This article originally appeared in Tulane's New Wave publication.
Story: Aaron Cohen. Photo: Jennifer Zdon
Imagine a New Orleans without its most popular neighborhoods: no Garden District, no Central City, no Carrollton, no Algiers. For most familiar with the city’s geography, the task is nearly unfathomable.
On Monday, Nov. 27, at 7 p.m., Tulane University geographer Richard Campanella will present a talk titled “Not-So-Friendly Neighbors: The Annexations of New Orleans” in the Freeman Auditorium at the Woldenberg Art Center on the uptown campus.
Following the publication of his most recent book, Cityscapes of New Orleans, Campanella will guide his audience through a critical and often overlooked aspect of the city’s history.
“In this illustrated lecture, I will explain the historical and geographical circumstances behind New Orleans’ aggressive municipal expansion of 1852-1874,” said Campanella. “It swallowed up three adjacent cities — everything from the Garden District and Central City all the way up to Carrollton and parts of Lakeview — while also consolidating Algiers into city limits.”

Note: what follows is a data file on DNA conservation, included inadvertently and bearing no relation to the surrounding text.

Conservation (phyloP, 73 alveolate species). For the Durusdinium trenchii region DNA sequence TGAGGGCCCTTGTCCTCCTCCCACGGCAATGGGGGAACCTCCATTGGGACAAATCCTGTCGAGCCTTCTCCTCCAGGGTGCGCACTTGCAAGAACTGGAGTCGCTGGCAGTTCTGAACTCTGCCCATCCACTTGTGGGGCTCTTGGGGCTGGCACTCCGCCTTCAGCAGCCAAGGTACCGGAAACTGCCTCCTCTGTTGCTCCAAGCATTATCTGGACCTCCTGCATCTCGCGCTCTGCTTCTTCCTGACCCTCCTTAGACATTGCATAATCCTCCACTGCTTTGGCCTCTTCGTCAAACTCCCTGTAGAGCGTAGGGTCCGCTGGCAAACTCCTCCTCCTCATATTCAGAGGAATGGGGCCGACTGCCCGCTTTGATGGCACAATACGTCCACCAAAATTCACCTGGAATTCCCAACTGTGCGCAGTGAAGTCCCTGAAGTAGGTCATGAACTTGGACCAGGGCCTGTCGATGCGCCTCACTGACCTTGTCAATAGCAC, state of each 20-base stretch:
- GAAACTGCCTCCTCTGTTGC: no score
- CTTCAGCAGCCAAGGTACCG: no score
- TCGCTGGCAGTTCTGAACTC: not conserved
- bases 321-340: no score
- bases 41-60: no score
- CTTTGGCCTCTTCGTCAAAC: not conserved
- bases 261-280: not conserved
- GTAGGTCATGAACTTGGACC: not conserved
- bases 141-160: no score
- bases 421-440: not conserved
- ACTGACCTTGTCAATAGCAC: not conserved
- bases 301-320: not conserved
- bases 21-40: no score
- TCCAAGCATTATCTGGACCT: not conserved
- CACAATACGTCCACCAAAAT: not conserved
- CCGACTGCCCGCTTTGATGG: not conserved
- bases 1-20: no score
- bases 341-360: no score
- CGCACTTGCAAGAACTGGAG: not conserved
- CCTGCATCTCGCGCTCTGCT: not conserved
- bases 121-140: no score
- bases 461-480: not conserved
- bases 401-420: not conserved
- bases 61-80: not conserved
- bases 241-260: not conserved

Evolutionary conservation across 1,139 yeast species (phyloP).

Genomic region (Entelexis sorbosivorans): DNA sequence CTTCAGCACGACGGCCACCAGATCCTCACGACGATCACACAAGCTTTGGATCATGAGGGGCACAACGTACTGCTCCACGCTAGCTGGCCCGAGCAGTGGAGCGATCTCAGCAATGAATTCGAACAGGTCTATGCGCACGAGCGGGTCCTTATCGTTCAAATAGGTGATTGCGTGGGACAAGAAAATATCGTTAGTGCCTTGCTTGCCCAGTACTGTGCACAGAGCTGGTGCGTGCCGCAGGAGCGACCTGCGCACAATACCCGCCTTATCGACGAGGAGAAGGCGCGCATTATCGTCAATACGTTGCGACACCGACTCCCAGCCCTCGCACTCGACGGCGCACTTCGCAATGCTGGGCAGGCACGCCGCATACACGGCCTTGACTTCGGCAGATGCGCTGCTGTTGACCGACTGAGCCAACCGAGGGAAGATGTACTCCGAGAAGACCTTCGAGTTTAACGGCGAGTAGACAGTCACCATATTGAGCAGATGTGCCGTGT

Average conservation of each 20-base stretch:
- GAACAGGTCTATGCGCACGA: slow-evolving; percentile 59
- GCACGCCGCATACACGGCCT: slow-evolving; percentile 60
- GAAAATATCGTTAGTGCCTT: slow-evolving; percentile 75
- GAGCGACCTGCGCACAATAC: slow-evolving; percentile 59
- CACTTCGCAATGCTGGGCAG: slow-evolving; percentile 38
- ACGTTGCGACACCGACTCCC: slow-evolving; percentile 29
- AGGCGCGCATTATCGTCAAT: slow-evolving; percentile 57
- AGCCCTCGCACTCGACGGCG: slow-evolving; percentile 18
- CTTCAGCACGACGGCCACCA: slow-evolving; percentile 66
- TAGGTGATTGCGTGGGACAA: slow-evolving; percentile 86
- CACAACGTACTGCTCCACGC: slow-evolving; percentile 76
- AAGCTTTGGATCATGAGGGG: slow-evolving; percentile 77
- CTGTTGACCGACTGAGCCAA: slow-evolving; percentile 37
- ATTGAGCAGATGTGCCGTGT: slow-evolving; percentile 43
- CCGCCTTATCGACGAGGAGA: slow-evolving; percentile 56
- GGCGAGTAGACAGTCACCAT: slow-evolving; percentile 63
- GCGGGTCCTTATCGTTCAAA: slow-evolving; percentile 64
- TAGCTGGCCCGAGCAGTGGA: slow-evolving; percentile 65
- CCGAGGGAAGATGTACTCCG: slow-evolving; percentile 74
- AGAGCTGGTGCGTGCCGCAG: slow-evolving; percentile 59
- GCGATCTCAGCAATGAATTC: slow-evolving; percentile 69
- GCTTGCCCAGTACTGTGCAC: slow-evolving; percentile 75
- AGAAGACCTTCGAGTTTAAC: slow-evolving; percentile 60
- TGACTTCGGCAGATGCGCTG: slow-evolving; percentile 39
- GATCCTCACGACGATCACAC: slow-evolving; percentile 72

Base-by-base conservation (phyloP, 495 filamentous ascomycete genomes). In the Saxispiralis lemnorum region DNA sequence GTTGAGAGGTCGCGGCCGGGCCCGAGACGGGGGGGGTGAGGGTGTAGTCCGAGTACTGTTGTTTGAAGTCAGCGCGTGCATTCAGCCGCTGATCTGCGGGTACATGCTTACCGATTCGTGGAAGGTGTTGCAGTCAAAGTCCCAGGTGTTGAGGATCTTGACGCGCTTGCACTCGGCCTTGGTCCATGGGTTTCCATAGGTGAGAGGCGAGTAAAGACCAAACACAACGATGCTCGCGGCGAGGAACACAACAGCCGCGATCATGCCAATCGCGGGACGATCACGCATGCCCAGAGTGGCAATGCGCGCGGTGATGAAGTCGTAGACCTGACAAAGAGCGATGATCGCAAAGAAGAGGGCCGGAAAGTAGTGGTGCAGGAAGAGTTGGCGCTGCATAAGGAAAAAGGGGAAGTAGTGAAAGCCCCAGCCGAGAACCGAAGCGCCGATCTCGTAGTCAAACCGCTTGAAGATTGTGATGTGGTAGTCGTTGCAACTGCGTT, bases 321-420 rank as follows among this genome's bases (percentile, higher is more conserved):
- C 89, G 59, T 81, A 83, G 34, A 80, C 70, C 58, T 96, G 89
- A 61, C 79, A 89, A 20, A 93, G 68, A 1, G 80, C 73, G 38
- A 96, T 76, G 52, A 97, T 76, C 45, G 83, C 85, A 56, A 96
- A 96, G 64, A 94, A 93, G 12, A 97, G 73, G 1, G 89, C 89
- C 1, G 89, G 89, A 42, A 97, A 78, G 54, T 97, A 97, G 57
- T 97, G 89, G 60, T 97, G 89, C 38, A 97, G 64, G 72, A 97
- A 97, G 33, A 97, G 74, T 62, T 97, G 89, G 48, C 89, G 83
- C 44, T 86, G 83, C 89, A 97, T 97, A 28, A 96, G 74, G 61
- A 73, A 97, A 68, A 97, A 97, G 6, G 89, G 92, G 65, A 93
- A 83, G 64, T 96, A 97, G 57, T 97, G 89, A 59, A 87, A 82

He continued: “These four annexations tend to get short shrift in our historiography, usually earning only fleeting mention as mere administrative adjustments. In fact, each was complex, hotly debated and perfectly contentious, with ethnic and racial tension, power politics, and greed all playing roles.”
Campanella hopes the lecture will provide a means to gauge the city’s past in an effort to better understand the present.
“New Orleans would be a vastly different city today had decisions been made differently,” he said. “Tulane, for example, would not be in New Orleans, but rather in Jefferson City. That’s the story I will tell on Nov. 27.”
Following the event, the New Orleans Center for the Gulf South will host a reception in Woodward Way, where Campanella will be available to take questions and sign books.
For more information, contact Regina Cairns at the New Orleans Center for the Gulf South at email@example.com.